British student creates alter ego to avoid ‘Brexit’ talk

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By Zachary Roman

Brexit. The word, a combination of ‘Britain’ and ‘exit’, is the term commonly used to describe Theresa May’s plan to leave the European Union. It’s also the reason I’m going insane. 

At first an exchange to Canada seemed like a brilliant idea: the weed is legal, my accent is a hit in the dating scene and anything is better than British food. 

You’d think I’m exaggerating but ‘spotted dick’ is a real dessert that people eat and it involves dried fruit and custard. My fatal mistake was not considering just how much my classmates would care about an issue that has zero impact on their daily lives.

I used to love meeting new people. It’s one of the main reasons I decided to do an exchange in the first place. People used to care about my hobbies and aspirations, and I theirs.Now all they care to hear about is my hot take on May’s latest nationalist undertaking.

Every time I strike up a conversation with someone new, they’ve already asked me about how I think Brexit will affect the economy faster than you can say “extremely negatively”.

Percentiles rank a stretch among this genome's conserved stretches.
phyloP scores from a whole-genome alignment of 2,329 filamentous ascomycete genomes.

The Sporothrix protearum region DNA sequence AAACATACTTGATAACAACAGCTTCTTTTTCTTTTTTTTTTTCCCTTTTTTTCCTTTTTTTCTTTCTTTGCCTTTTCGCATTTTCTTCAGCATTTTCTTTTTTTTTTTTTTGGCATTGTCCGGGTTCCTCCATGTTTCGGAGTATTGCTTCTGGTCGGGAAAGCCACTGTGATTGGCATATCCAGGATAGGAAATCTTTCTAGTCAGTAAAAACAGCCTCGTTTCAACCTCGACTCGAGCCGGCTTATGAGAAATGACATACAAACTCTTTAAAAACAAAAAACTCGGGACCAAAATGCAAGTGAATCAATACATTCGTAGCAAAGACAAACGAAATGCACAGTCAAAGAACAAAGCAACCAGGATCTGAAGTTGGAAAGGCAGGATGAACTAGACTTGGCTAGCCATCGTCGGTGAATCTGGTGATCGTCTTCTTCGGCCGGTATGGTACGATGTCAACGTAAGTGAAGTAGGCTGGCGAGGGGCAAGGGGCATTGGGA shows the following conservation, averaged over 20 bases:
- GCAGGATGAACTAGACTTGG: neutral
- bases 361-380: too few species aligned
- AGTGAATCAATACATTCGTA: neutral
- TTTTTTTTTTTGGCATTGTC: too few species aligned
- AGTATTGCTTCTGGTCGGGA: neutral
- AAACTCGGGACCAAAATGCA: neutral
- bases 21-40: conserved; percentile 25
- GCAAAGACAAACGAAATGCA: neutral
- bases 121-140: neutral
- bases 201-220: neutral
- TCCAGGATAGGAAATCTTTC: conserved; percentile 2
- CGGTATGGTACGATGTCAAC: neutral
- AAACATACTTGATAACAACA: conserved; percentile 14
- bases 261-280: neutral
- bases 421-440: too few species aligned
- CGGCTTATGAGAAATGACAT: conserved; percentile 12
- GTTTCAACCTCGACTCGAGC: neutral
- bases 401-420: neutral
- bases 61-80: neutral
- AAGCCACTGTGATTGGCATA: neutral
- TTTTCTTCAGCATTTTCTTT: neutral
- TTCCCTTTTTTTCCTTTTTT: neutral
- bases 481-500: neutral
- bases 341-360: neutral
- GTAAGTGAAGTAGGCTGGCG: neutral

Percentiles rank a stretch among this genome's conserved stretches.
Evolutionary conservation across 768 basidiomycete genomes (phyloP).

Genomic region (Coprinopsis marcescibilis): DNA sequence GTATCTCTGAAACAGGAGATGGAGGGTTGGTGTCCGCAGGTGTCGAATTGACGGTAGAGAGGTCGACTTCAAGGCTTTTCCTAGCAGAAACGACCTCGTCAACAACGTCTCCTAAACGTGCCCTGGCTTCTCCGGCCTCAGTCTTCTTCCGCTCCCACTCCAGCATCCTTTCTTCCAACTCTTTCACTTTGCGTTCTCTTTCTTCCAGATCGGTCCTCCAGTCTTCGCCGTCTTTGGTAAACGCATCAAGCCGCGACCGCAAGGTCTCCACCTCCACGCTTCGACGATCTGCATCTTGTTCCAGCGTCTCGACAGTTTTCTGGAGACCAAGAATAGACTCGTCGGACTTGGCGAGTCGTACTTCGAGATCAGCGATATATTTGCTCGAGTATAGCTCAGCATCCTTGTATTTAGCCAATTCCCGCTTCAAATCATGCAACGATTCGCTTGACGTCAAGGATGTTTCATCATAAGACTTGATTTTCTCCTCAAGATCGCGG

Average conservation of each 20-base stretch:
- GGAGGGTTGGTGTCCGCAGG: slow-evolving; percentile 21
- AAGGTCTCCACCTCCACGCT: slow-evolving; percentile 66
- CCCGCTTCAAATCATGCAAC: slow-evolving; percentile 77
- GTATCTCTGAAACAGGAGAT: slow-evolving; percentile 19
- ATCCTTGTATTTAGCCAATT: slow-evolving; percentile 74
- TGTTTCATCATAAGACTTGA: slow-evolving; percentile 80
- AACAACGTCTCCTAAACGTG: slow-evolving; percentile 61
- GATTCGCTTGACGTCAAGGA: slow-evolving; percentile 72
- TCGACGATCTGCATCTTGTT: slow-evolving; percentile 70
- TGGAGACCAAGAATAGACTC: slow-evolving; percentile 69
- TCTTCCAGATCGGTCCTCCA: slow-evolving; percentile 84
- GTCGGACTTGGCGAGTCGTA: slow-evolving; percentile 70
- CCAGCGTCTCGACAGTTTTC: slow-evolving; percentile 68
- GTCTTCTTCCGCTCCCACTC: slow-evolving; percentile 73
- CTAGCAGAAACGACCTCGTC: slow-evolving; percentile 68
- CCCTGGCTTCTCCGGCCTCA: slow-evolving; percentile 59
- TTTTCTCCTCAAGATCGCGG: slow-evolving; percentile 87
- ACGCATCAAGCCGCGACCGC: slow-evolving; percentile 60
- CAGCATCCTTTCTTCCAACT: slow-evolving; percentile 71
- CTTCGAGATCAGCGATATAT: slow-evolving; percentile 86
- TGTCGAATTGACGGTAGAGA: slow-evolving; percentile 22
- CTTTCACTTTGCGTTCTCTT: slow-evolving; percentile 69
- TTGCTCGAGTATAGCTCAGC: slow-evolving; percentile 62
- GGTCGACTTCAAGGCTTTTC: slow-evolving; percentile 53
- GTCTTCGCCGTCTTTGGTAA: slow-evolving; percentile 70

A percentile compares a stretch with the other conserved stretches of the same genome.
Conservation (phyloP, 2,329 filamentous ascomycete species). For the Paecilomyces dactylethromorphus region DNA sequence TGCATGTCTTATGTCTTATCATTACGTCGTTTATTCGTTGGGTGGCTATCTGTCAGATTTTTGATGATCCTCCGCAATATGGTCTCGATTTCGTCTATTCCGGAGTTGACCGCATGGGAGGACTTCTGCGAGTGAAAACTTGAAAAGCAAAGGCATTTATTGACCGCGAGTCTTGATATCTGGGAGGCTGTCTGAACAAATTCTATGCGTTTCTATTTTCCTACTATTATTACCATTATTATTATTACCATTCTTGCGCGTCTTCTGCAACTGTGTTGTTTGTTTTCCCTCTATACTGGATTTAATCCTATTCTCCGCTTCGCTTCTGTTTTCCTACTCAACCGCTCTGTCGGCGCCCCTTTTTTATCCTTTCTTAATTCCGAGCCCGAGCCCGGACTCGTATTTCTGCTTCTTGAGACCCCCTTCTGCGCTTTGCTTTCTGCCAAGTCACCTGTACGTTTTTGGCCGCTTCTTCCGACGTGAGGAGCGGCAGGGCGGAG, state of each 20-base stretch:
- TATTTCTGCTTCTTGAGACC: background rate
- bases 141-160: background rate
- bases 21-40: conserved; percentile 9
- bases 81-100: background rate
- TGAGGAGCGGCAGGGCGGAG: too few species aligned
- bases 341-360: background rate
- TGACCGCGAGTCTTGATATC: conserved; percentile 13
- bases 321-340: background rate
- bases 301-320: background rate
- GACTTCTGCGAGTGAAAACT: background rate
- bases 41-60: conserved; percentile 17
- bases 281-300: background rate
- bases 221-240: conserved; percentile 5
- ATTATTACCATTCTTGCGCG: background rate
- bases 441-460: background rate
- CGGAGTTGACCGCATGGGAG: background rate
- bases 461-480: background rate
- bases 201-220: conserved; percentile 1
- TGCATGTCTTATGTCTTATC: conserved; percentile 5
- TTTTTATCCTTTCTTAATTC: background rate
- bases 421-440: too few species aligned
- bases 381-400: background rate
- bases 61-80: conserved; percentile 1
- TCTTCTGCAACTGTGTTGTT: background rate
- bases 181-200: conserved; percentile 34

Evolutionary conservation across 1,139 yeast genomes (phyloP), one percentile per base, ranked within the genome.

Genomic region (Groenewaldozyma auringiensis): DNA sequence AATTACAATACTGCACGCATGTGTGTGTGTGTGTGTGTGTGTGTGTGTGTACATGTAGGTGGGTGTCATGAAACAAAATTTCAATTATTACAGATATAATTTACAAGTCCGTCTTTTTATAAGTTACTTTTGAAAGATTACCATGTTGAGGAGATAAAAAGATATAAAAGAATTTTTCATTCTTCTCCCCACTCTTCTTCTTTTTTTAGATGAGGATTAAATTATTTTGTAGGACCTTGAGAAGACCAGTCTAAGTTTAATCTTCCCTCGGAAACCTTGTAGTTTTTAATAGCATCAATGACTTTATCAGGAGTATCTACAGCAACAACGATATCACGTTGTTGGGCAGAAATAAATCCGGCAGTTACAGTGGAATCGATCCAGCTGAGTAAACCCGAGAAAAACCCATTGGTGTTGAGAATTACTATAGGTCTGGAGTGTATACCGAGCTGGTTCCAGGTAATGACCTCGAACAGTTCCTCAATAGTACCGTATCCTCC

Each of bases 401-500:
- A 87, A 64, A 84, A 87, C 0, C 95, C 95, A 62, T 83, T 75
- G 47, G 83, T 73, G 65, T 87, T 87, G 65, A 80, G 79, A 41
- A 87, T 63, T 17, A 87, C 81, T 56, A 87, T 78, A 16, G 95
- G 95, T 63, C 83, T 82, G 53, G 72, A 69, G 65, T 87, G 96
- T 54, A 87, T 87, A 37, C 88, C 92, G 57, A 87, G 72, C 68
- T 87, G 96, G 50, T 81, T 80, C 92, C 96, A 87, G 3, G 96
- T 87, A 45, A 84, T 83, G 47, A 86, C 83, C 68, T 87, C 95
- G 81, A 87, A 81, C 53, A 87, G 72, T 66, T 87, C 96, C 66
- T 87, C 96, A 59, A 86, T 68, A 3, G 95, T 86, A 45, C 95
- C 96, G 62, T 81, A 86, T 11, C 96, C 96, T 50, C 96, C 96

That’s why I’ve devised a plan. It’s a new semester with new courses  and I don’t intend on letting anyone know that I’m British. Admittedly, it will be tough to fake a Canadian accent, but I feel as though I have no other option. 

My morning tea will become Tim Hortons coffee, as much as it pains me to drink that disgusting bean juice. I’ve spent my winter break memorizing the assist totals of the Toronto Maple Leafs’ offence. I switched the family photo on my bedside table with a shirtless picture of Justin Trudeau. 

With these preparations, I was ready for the first day of my new life.

On the first day of class, I almost got caught checking the Daily Mail to see if the Queen is still alive. 

Thanks to my quick reflexes, I was able to switch tabs to the YouTube video I had prepared earlier, “Top 10 Goals from the 2017-18 NHL season”. 

You won’t believe what goal number one is,” said a voice from behind me. “I’m Dave, nice to meet you!” Fighting back the tears in my eyes, I replied, “I know, eh, what a beauty!” 

It wasn’t much and it wasn’t even authentic, but it was the first human interaction I’d had in months that didn’t involve the words ‘European’ or ‘Union’. A single teardrop escaped my eye and fell into my lukewarm double-double, sending ripples across the cup.

Maybe I wouldn’t have to Brexit this life after all.

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